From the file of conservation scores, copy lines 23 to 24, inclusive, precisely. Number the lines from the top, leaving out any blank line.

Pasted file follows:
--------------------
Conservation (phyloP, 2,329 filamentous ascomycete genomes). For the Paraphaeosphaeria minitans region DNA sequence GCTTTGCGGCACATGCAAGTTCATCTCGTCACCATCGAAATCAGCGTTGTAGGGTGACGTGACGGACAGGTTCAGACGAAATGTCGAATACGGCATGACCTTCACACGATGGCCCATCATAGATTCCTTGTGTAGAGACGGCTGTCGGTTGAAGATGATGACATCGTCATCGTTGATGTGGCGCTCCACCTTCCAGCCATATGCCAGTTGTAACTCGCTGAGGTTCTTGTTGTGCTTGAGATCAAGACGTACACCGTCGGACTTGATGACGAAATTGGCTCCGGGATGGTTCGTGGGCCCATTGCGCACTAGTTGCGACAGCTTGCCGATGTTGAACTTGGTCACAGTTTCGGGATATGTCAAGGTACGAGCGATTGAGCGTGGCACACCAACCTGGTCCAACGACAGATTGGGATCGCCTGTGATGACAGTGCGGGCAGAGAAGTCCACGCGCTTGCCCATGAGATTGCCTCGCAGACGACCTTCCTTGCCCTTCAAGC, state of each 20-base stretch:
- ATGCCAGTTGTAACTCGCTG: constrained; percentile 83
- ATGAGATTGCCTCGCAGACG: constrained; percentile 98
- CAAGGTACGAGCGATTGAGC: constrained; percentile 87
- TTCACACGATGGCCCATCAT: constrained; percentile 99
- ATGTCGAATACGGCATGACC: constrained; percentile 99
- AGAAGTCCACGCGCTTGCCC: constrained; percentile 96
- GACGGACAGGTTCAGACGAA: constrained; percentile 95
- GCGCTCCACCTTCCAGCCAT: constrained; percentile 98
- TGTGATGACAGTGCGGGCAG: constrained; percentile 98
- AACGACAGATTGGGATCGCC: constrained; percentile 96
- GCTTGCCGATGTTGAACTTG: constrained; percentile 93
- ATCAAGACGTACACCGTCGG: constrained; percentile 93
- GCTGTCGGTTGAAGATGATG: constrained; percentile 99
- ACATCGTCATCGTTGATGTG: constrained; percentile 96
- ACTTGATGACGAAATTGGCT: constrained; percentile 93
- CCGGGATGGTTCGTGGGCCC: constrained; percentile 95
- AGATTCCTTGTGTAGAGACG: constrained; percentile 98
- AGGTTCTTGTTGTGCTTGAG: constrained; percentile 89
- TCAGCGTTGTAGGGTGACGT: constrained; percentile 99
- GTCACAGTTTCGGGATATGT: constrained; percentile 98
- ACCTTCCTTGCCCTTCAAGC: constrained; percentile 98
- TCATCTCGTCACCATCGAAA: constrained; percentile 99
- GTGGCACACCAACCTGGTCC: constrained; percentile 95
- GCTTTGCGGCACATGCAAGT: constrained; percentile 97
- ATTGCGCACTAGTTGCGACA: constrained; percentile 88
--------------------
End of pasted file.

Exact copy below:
- TCATCTCGTCACCATCGAAA: constrained; percentile 99
- GTGGCACACCAACCTGGTCC: constrained; percentile 95